Heel or Toe Bone Spurs
When you experience pain in your foot, it may be caused by bone spurs. These nagging bumps can arise from a wide range of sources, so it’s best to visit an experienced Midtown Manhattan podiatrist for evaluation and a proper diagnosis. Sometimes a blunt injury to your foot result in a bone spur. But most times, bone spurs are the result of a ligament, tendon or fascia pulling on bone causing reactive bone to grow in the direction of pull.
Bone spurs often form on your heels or toes and can become painful. Heel spurs are typically found on the back of the heel where the achilles tendon attaches or at the bottom of the heel where the plantar fascia connects. Toe spurs most frequently occur in the little toe and this is likely due to irritation by shoes.
If you’re experiencing heel or toe pain from a bone spur, your foot doctor can diagnose your foot issue and recommend the appropriate treatment. By discovering the cause of your toe or heel pain, you may learn what contributed to the development of your heel or toe spurs in order to prevent future bouts of the condition.
Typical Causes of Bone Spurs
Common risk factors associated with heel and toe spurs include:
- Jogging or running, especially on paved or hard surfaces
- Walking abnormalities — such as an usual gait or poor walking posture — that put extra stress on your heel and toe bones
- Obesity and excessive weight
- Shoes with bad arch support
- Shoes that are worn out or fit poorly
Leading foot doctors caution you about additional risk factors linked to plantar fasciitis:
- Advanced age, as age decreases flexibility in your plantar fascia and contributes to thinning of the protective padding of fat in your heel
- Extended periods of time on your feet
- Frequent bursts of physical exertion without warming up
- Having high arches or flat feet
Symptoms Associated with Heel and Toe Spurs
Pain is usually the only symptom of a heel or toe spur but you may notice a hard bump in your foot if the spur is large. Heel spur pain can show up intermittently or chronically when you’re doing a strenuous activity like power walking, jogging or running. Some people describe pain from toe or heel spurs as a pin or knife poking them in the bottom of their feet, especially when they stand up out of bed in the morning. The symptoms may return later as a dull ache in your heel or toe.
If you see inflammation during physical activities, find the best foot doctor possible in New York as soon as you can. Inflammation may also be a symptom of other soft-tissue conditions in your foot, so it’s important to visit the best podiatrists in Manhattan to receive a proper diagnosis.
Diagnosis of Toe and Heel Spurs
Your podiatrist considers many factors when diagnosing you for toe or heels spurs — including your pain level, your overall health, your genetic disposition (whether any relatives have had foot issues) and any tenderness in the area of your bony protrusion.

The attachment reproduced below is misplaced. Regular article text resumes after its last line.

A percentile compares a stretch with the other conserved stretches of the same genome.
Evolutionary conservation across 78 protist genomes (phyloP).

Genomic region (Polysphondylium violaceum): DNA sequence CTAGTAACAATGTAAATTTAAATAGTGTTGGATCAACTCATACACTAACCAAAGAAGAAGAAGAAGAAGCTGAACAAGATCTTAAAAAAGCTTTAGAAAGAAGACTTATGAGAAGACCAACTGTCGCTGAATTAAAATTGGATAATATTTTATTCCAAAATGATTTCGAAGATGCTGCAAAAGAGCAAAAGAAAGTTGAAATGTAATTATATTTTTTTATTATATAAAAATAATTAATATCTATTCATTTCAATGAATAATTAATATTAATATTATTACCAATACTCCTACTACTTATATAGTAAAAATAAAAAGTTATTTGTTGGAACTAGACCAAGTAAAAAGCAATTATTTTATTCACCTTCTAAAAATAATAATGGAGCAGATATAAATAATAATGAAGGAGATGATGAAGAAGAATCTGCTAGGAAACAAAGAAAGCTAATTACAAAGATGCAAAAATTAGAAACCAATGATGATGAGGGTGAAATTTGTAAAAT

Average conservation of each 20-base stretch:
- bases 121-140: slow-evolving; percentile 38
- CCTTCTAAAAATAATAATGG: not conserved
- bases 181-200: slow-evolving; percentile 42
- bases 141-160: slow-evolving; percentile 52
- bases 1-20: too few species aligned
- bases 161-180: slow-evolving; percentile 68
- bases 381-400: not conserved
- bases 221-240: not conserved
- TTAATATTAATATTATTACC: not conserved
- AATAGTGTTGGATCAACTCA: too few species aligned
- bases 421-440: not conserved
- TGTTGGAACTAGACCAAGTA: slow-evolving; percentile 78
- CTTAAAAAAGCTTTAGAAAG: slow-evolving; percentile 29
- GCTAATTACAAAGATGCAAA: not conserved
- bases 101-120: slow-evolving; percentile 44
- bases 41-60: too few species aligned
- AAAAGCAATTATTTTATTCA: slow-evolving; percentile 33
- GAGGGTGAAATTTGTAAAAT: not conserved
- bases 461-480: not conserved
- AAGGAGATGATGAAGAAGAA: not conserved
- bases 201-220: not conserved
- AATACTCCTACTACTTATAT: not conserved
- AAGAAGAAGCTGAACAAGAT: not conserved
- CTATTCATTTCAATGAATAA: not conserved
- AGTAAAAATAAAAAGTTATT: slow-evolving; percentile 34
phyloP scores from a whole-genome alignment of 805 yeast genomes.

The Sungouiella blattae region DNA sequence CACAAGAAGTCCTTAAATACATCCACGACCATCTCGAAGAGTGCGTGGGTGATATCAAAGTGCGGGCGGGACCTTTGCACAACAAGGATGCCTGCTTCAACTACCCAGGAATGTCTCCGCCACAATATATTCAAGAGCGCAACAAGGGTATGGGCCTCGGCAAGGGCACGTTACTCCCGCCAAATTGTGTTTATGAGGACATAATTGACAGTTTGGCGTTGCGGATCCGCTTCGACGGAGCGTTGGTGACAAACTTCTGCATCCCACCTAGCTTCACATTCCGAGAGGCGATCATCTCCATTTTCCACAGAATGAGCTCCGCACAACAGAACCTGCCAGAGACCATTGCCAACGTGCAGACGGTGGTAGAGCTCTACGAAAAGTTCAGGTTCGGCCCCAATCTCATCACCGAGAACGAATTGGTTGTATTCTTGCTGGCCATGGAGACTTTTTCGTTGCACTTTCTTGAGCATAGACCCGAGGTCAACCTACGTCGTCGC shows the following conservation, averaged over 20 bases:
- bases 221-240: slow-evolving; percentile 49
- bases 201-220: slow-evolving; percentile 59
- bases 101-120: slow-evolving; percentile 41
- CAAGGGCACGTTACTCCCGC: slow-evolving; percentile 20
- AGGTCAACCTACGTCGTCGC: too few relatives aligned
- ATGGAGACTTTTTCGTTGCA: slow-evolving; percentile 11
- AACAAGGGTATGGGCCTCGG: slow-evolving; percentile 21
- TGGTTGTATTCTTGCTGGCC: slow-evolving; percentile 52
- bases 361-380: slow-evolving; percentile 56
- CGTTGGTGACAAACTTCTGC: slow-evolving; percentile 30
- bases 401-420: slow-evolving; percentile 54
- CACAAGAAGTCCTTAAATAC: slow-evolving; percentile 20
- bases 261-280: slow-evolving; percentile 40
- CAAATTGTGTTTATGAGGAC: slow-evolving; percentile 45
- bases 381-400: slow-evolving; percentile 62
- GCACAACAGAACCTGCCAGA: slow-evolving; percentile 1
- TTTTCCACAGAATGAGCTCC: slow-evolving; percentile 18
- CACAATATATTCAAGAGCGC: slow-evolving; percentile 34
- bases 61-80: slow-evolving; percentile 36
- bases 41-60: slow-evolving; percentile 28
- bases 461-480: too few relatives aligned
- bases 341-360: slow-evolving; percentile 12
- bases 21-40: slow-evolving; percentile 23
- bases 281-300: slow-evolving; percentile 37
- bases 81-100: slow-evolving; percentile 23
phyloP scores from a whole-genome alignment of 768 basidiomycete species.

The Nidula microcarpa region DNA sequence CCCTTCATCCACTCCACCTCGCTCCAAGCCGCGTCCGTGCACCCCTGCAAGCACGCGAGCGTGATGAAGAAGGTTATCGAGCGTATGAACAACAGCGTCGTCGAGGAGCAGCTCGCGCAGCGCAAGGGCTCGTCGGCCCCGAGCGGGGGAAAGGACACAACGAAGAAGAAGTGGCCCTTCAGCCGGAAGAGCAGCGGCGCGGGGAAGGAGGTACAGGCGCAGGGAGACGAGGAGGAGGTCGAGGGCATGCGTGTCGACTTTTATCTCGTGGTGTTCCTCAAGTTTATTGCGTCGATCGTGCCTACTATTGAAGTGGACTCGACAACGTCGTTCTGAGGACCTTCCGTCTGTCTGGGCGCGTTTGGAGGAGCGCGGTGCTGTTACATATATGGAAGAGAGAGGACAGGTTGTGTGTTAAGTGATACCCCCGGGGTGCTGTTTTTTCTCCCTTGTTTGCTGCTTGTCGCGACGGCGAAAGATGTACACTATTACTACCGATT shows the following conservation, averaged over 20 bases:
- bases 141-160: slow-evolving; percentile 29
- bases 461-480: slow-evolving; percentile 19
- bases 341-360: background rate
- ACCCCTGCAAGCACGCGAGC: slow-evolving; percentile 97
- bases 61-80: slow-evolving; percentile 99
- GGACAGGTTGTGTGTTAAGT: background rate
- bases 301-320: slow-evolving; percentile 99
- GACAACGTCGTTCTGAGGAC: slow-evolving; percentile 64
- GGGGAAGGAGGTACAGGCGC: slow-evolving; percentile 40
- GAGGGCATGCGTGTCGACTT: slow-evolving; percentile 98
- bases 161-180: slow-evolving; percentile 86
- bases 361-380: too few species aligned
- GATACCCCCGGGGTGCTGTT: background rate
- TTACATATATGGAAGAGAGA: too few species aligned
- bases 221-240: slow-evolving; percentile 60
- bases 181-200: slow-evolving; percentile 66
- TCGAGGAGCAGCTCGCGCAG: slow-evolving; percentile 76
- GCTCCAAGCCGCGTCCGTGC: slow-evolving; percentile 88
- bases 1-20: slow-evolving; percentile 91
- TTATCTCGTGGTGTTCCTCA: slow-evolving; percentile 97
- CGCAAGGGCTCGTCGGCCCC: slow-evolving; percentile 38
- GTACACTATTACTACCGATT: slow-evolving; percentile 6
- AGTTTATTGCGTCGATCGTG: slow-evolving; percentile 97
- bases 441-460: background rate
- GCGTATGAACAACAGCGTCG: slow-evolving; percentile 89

The foot doctor may examine your foot with an MRI or X-rays to identify the spur on the toes or heel bone. Bone spurs may also show up in examinations by your foot doctor with ultrasound imaging, CT scans and myelograms — a process that uses dyes for contrast that appear in X-rays and MRIs.
Treating Heel and Toe Spurs
Unfortunately, the pain caused by heel and toe spurs doesn’t decrease with rest. It can actually feel worse after sitting or when you wake up in the morning. Your plantar fascia tissue stretches when you place your foot on the grouns, which puts extra stress on your heel. The pain may decrease the more you walk, but people with this condition often feel the pain come back after a prolonged rest or additional walking.
Manhattan podiatry specialist Dr. Solomon may advise the following treatments for toe and heel spur-related conditions, depending on your situation:
- Anti-inflammatory medications
- Custom-made orthotics
- Cortisone injections
If your pain doesn’t respond to any of these treatments, you may need a surgical procedure. Consult your podiatrist, but if your pain persists for over a month, try additional treatments before surgery, including:
- Taping your feet to ease the stress on your tendons and muscles
- Foot stretching exercises
- Recommendations for more comfortable shoes
- Physical therapy
Toe and heel pain can also be reduced by over-the-counter pain killers and anti-inflammatories such as Tylenol (acetaminophen), Aleve (naproxen) or Advil (ibuprofen). These medications provide short-term pain relief only and should be discussed with your medical doctor prior to use.
Surgery for Toe and Heel Spurs
The success rate for heel and toe spur surgery is more than 90 percent. Your podiatrist in NYC recommends surgery only if conservative, non-surgical treatments fail after a period of 6-12 months. The two most common surgical techniques are removing the spur itself and surgery to release stress on the plantar fascia.
Seek the best foot doctor in the NYC area. Get a full examination, diagnosis and treatment recommendation before deciding, but remember that conservative treatments are the place to start. Only if they don’t provide any relief should you agree to surgery.
Important Reminder: This information is only intended to provide guidance, not definitive medical advice. Please consult foot doctor about your specific condition. Only a trained, experienced board certified podiatrist or foot specialist can determine an accurate diagnosis and proper treatment.
Do you have any questions about Heel or Toe Bone Spurs treatment in NYC? Would you like to schedule an appointment with an internationally recognized, top NYC Podiatrist and foot doctor, Dr. Sophia Solomon of Manhattan Foot Specialists? Please contact our office for consultation.
Dr. Sophia Solomon, Podiatrist (NYC Foot Doctor)
New York, NY 10010
(Between Madison Ave & Park Ave)
☎ (212) 389-9918